A coalition of students, clergy and individuals took to Legislative Plaza Wednesday to pray, protest and sing gospel songs in support of expanding the Volunteer State’s Medicaid program to more Tennesseans of modest means.
The “Moral Movement for Health Care,” organized by Fisk University student Justin Jones, circled the plaza several times, praying for the Legislature as well as seeking God’s assistance in turning the hearts of conservative lawmakers.
A similar group also exists in North Carolina.
In an early February special session, the GOP supermajority-run General Assembly killed a proposal from Republican Gov. Bill Haslam to use federal Medicaid expansion dollars to provide “market-based” government-financed health insurance options to lower income Tennesseans not eligible for TennCare or Obamacare’s private-coverage subsidies.
Haslam told reporters earlier this week that while his administration is open to revisiting Insure Tennessee, he doesn’t anticipate pushing the matter to the forefront of political discussion absent clear indications the GOP-controlled Legislature is more amenable to passage than it showed in February.
“There has to be a path,” he said.
Haslam said he is in fact open to considering other politically viable policy ideas for enabling Medicaid expansion in Tennessee. But he tends also to believe his administration already “negotiated the very best deal that’s been done” among Republican-led states looking to develop unique arrangements with the Obama administration under which ACA Medicaid expansion funding can be drawn down.
“Everything that we could ask for we did, and we got everything, we think, in the end that they will give us,” he said.
A Democratic proposal still alive in the General Assembly proposes repealing the “Stop Obamacare Act,” guided to passage last year by Sen. Brian Kelsey of Germantown and Rep. Jeremy Durham of Franklin, that requires the Tennessee governor to win legislative approval prior to enacting any ACA-associated Medicaid expansion initiative. That barrier was imposed both as a barrier to Obamacare implementation and to prevent the sitting or a future governor from unilaterally encumbering state taxpayers with down-the-road TennCare cost increases.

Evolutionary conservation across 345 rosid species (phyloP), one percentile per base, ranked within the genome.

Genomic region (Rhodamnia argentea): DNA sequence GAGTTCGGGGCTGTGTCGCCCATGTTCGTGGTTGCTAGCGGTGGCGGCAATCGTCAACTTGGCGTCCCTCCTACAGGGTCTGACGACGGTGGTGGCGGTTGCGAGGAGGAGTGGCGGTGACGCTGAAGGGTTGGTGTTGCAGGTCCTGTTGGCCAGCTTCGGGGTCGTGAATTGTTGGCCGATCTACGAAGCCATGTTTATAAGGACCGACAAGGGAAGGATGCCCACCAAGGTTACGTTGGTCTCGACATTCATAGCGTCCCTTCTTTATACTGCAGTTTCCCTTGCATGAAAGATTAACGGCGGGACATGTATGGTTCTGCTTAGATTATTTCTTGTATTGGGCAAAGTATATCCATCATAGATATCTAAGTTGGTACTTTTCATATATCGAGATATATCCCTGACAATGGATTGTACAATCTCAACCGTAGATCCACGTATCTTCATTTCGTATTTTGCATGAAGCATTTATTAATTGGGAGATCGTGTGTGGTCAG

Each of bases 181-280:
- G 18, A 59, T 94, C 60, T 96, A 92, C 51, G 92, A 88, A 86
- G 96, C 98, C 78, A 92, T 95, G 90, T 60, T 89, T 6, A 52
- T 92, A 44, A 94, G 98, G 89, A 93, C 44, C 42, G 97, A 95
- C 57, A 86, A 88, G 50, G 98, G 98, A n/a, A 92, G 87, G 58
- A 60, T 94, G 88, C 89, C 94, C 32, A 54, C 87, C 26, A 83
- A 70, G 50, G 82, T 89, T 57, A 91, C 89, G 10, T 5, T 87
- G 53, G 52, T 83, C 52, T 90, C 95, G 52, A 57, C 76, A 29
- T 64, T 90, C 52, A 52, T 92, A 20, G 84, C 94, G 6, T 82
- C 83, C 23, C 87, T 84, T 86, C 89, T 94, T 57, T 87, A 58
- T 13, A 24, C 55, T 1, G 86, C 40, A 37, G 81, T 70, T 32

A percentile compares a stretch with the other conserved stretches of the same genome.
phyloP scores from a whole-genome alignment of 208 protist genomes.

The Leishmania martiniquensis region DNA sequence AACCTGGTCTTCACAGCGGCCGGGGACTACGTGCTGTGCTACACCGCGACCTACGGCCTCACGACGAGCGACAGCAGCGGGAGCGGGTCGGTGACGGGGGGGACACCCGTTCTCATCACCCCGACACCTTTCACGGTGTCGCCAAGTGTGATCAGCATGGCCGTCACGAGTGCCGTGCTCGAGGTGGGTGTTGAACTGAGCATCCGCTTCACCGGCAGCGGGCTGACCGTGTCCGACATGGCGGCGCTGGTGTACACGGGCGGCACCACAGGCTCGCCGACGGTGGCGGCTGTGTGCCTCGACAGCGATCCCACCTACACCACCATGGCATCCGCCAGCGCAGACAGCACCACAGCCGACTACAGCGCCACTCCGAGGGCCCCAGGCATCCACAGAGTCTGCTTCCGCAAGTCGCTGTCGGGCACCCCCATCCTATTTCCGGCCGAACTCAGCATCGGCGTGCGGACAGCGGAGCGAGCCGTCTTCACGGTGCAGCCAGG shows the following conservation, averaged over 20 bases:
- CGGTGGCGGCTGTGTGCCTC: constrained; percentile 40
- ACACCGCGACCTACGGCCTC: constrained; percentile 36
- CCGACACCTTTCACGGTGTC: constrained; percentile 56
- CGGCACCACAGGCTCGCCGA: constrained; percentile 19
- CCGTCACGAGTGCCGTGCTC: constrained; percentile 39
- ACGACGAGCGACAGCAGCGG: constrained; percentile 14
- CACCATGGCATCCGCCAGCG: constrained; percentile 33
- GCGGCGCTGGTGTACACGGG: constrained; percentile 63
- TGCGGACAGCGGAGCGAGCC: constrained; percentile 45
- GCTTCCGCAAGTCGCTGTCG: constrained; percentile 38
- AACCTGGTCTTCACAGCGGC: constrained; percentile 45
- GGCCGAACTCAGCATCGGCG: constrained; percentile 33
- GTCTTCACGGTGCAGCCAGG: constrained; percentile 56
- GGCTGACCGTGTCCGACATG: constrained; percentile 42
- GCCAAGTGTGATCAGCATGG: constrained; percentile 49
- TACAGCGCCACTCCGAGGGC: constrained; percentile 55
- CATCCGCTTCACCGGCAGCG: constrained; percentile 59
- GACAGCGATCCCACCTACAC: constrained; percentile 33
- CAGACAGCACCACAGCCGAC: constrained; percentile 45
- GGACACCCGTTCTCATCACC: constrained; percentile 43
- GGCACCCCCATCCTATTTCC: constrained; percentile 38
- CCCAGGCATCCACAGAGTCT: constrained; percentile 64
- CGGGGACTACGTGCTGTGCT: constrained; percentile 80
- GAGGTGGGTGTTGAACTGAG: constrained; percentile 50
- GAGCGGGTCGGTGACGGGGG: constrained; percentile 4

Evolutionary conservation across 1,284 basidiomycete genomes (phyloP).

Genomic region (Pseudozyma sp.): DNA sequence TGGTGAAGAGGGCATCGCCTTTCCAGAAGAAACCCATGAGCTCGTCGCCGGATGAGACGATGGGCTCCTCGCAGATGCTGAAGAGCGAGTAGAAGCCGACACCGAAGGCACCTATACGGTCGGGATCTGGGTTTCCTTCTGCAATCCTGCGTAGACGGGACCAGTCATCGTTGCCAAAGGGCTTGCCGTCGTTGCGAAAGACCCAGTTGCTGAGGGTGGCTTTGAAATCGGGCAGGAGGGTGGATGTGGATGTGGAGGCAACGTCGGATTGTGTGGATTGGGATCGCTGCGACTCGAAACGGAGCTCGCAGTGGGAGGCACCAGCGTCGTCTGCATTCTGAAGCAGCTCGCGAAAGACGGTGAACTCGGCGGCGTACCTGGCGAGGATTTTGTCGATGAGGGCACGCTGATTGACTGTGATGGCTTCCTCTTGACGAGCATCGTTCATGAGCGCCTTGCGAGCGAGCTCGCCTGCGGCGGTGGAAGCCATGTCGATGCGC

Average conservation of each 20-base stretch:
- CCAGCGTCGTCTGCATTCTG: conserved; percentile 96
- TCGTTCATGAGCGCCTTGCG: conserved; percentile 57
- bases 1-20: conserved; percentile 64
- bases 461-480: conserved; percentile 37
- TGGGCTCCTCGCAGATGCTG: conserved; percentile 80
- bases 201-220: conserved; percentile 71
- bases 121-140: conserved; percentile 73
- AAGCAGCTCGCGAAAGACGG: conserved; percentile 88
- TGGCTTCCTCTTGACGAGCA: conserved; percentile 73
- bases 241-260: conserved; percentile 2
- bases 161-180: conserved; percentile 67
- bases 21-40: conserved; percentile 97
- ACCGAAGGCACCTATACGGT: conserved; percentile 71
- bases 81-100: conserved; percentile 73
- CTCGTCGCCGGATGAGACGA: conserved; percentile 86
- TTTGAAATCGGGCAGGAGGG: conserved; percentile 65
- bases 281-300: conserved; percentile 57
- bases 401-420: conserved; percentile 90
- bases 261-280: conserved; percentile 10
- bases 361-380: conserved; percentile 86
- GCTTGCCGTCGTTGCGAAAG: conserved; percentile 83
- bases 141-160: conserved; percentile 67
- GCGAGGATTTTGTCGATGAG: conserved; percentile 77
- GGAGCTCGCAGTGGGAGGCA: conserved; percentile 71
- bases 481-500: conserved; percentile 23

House Democratic Caucus Chairman Mike Stewart of Nashville, who is sponsoring the repeal of the Kelsey-Durham legislation, told TNReport that in most states a governor has the power to “cooperate with the federal government” and make decisions to “get our tax dollars back” under plans like Insure Tennessee.
“I think we need to just get rid of this requirement and let Gov. Haslam go forward and bring Insure Tennessee into being,” Stewart said.
Stewart, said he anticipates bringing House Bill 1018 for a hearing next week in the House Health Subcommittee. Senate Democratic Caucus Chairman Jeff Yarbro, also of Nashville, is sponsoring a similar measure that’s scheduled for a TennCare subcommittee review on Monday.
If either measure fails in committee, not at all an unlikely outcome given Democrats’ woeful lack of seats in both chambers, the chances of Medicaid expansion in 2015 will sink to nil.
Yarbro also had a pair of resolutions — SJR94 and SJR105 — each of which would authorize Haslam to expand Tennessee’s Medicaid program by different degrees, but neither have been put on notice for a hearing.
A Republican proposal to reform TennCare to possibly cover individuals up to 138 percent of the poverty rate was taken off notice today by freshman GOP Rep. Eddie Smith of Knoxville.
Smith told TNReport Wednesday that his intent with HB1271 was for the state to look at how to “request a block grant from the federal government of the existing TennCare money,” so the state could have more flexibility in providing Medicaid services, and provide those services to more people.
But that’s an extremely complicated issue that Smith said the Legislature isn’t likely to tackle before adjourning for the year.